rational

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English[edit]

Alternative forms[edit]

Pronunciation[edit]

  • enPR: ră'sh(ə)nəl, IPA(key): /ˈræʃ(ə)nəl/
  • (file)

Etymology 1[edit]

From Old French rationel, rational, from Latin rationalis (of or belonging to reason, rational, reasonable), from ratio (reason)

Adjective[edit]

rational (comparative more rational, superlative most rational)

  1. Capable of reasoning.
    • 2001, Mark Sainsbury, chapter 1, Logical Forms — An Introduction to Philosophical Logic, edition 2nd, Blackwell Publishing, ISBN 978-0-63121-679-7, §7, page 32:
      The utility of valid arguments is a monument to our frailty: to the fact that we are not completely rational beings.
    Man is a rational creature.
  2. Logically sound; not contradictory or otherwise absurd.
    His statements were quite rational.
  3. (of a person or personal characteristics) Healthy or balanced intellectually; exhibiting reasonableness.
    rational conduct
  4. (mathematics, arithmetic, number theory, not comparable) Of a number, capable of being expressed as the ratio of two integers.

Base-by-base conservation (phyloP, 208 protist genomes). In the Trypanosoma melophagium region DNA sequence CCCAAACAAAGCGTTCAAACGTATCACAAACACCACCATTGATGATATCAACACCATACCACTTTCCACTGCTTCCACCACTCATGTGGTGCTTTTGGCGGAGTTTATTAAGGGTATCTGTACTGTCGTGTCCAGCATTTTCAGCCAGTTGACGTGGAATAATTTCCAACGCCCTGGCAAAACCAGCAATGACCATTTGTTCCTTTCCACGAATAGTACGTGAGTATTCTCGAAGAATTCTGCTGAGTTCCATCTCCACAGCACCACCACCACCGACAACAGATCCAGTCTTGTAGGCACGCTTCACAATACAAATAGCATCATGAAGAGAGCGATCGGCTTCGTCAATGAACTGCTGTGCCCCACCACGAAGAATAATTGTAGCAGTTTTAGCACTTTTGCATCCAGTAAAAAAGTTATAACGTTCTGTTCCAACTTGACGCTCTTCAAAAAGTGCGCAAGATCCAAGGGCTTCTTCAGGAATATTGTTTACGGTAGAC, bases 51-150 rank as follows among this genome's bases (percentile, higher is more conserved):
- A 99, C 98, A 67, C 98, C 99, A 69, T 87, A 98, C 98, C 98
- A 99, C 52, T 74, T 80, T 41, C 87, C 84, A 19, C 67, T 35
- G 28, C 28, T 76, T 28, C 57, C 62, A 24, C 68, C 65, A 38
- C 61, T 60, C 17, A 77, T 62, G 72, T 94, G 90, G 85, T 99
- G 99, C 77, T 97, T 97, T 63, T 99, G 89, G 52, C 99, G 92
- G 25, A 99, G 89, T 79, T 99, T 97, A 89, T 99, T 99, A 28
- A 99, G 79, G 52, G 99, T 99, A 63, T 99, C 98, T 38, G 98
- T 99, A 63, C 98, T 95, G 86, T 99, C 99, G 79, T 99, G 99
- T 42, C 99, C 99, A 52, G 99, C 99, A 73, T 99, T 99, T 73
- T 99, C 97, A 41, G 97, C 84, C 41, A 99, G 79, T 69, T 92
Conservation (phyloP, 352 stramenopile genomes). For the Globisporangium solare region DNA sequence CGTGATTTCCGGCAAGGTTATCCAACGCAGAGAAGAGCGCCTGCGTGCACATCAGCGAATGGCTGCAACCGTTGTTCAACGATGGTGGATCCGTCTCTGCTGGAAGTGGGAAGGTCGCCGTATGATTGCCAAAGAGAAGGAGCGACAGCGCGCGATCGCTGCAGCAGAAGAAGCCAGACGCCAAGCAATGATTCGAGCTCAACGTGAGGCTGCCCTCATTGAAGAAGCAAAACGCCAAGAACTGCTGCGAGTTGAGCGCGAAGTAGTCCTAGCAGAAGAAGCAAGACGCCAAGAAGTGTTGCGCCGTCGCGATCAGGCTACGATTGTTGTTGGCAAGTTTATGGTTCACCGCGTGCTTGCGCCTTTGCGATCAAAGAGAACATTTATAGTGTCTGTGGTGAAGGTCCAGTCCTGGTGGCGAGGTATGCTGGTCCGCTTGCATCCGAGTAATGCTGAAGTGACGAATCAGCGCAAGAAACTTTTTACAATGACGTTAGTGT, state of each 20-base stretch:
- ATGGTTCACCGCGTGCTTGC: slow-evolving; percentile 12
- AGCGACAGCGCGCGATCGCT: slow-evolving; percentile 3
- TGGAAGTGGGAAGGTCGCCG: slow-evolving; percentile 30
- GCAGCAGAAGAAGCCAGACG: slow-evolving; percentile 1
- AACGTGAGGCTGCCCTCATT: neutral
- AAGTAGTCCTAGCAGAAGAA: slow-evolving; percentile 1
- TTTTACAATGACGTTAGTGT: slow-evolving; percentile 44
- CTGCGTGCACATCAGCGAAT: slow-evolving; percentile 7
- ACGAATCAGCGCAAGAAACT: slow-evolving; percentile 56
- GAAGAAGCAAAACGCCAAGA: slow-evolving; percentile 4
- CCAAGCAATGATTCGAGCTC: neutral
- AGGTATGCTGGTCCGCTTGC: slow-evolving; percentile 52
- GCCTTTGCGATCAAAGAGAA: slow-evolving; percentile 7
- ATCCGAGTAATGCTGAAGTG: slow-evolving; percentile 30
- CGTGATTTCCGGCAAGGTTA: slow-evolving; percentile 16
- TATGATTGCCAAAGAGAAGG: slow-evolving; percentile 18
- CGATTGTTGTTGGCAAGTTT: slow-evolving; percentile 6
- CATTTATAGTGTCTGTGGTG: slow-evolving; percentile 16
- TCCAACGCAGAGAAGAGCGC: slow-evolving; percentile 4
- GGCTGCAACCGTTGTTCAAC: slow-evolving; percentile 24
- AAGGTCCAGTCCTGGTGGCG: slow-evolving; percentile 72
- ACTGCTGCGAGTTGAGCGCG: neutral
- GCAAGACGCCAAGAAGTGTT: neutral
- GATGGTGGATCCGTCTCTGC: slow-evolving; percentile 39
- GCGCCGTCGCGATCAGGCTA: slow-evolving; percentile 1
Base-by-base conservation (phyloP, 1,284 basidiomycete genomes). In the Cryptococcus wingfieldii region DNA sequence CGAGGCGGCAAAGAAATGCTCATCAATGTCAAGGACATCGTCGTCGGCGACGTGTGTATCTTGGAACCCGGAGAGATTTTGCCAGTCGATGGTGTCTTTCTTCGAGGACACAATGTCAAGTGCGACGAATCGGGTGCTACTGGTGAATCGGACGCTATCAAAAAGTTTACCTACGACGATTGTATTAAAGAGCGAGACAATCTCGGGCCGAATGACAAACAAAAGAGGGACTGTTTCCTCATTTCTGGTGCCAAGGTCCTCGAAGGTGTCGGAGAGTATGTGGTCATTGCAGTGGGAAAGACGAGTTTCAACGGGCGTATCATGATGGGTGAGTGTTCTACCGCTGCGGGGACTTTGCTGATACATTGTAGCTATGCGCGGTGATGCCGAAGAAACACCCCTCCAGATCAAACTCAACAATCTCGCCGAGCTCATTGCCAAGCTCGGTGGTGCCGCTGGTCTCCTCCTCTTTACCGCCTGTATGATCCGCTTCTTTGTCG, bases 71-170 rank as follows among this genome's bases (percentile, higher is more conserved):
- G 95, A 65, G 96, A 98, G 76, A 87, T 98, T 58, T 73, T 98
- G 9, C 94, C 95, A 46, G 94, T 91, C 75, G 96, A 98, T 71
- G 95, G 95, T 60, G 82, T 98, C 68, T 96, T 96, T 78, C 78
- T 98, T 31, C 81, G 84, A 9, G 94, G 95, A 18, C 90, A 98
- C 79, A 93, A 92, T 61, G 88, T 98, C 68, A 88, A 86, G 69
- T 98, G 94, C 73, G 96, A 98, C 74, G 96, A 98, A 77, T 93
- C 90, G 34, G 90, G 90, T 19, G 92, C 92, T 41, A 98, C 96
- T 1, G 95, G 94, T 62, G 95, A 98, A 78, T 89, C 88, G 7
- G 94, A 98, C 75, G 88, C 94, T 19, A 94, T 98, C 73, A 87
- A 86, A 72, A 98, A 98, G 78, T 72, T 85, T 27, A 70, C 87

\tfrac{3}{4} is a rational number, but √2 is an irrational number.
  5. (mathematics, arithmetic, not comparable) Of an algebraic expression, capable of being expressed as the ratio of two polynomials.
  6. (chemistry) Expressing the type, structure, relations, and reactions of a compound; graphic; said of formulae.
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Etymology 2[edit]

From Old French rational, from Medieval Latin rationale (a pontifical stole, a pallium, an ornament worn over the chasuble), neuter of Latin rationalis (rational), for which see the first etymology.

Noun[edit]

rational (plural rationals)

  1. (mathematics) A rational number: a number that can be expressed as the quotient of two integers.
    The quotient of two rationals is again a rational.
  2. A rational being.
    (Can we find and add a quotation of Young to this entry?)
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